Since addiction and depression can affect you at the same time, they are best treated simultaneously. If you do not treat both conditions, the untreated illness could cause a relapse in the other. Thankfully, dual-diagnosis rehab programs combine traditional addiction treatment methods with mental health recovery services.

During treatment for depression and addiction, you will receive the following services:

  • Medical detox to treat withdrawal symptoms 
  • Individualized treatment planning 
  • Behavioral therapy to address negative patterns of behavior associated with both depression and addiction
  • Psychoeducational support groups 
  • Group counseling for depression and addiction 
  • Holistic treatments that provide healing for the mind, body, and soul 
  • Medications to relieve withdrawal symptoms and substance cravings 
  • Medications to manage the symptoms of depression 
  • Relapse prevention planning to prevent addiction relapses in the future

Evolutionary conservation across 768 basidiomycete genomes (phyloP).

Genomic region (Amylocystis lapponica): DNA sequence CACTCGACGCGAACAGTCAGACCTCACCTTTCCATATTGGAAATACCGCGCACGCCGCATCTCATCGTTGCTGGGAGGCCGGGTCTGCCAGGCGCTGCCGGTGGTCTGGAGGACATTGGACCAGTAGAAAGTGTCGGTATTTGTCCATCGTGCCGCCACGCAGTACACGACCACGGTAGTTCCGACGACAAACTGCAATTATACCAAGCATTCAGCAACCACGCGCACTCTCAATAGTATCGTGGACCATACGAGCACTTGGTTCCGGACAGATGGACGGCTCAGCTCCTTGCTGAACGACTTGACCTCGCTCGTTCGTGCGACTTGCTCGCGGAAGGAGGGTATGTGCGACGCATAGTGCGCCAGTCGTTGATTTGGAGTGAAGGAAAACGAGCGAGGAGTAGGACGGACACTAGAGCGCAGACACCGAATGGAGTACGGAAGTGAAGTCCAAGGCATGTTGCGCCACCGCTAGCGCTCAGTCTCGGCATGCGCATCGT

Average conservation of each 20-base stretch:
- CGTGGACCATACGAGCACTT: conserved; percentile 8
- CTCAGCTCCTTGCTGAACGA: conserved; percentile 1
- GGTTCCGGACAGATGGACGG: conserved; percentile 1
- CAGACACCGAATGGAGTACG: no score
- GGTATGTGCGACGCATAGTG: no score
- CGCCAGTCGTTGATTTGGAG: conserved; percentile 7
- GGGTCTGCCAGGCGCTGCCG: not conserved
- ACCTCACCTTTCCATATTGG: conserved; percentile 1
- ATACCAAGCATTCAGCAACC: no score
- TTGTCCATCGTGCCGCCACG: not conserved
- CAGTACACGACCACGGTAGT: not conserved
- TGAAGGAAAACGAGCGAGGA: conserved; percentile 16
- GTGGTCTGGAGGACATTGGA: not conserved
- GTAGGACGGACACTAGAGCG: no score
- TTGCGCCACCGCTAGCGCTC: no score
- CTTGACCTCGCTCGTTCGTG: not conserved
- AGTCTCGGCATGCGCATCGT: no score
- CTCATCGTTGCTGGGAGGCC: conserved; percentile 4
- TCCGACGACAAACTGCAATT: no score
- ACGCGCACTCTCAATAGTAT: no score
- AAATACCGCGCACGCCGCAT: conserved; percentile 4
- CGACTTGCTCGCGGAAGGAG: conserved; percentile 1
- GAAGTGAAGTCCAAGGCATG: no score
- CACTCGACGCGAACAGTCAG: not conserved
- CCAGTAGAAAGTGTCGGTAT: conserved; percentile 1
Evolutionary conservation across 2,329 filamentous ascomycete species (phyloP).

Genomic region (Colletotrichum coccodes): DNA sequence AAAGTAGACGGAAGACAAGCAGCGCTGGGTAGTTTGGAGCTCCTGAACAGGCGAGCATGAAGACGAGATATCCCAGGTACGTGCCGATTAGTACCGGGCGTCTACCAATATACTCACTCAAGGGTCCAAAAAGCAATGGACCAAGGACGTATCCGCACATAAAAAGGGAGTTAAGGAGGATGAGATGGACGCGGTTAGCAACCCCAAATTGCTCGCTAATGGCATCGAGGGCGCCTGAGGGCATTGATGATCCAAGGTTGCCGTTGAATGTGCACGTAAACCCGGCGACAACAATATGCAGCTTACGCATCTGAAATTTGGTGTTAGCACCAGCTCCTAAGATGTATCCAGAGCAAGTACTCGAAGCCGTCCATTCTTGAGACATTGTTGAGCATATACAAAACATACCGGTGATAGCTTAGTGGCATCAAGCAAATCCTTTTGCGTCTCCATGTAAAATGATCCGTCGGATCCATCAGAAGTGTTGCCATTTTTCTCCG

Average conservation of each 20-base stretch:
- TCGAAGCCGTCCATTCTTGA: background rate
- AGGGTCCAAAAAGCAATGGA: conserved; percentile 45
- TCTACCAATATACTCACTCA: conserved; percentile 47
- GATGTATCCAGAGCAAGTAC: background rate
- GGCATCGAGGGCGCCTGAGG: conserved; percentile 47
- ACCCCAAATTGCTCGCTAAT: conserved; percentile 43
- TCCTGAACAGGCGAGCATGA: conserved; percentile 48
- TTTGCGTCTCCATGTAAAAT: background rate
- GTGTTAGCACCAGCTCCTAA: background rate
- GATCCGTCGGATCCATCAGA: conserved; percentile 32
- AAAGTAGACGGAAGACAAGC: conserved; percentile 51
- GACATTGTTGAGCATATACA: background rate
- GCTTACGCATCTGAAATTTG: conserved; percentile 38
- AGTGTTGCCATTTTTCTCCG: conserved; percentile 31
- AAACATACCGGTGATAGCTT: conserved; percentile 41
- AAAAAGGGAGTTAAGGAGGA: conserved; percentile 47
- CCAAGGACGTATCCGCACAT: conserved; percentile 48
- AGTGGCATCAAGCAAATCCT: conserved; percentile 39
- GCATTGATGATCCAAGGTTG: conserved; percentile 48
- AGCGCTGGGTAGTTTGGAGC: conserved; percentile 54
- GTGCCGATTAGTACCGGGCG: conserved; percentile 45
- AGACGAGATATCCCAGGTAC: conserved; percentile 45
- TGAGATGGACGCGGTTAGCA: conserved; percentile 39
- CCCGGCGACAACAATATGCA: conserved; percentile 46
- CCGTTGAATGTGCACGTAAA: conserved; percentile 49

This combination of treatment methods will allow you to manage your depression and overcome the urge to abuse drugs and alcohol. You can receive dual diagnosis treatment for co-occurring depression and addiction in both inpatient and outpatient programs. 

Find Treatment for Depression and Addiction

If you or a loved one suffers from co-occurring depression and addiction, it’s time to seek professional help. Dual diagnosis treatment centers like The Living Room at Princeton can arm you with the tools you need to regain control over your life. We offer integrated and personalized care that addresses both issues simultaneously, providing you with a path to a balanced and healthy life.

Co-occurring disorders can be challenging, but they are treatable. Our Co-Occurring Disorders Program is here to guide you toward a healthier, more balanced life. We believe that with the right support and comprehensive care, you can break free from the cycle of addiction and mental health struggles.

To learn more about the relationship between depression and addiction and how treatment works, contact us today. 


  1. The Substance Abuse and Mental Health Services Administration (SAMHSA): Co-Occurring Disorders and Other Health Conditions, Retrieved January 2024 From
  2. The National Library of Medicine (NLM): Mood Disorders and Substance Use Disorder: A Complex Comorbidity, Retrieved January 2024 From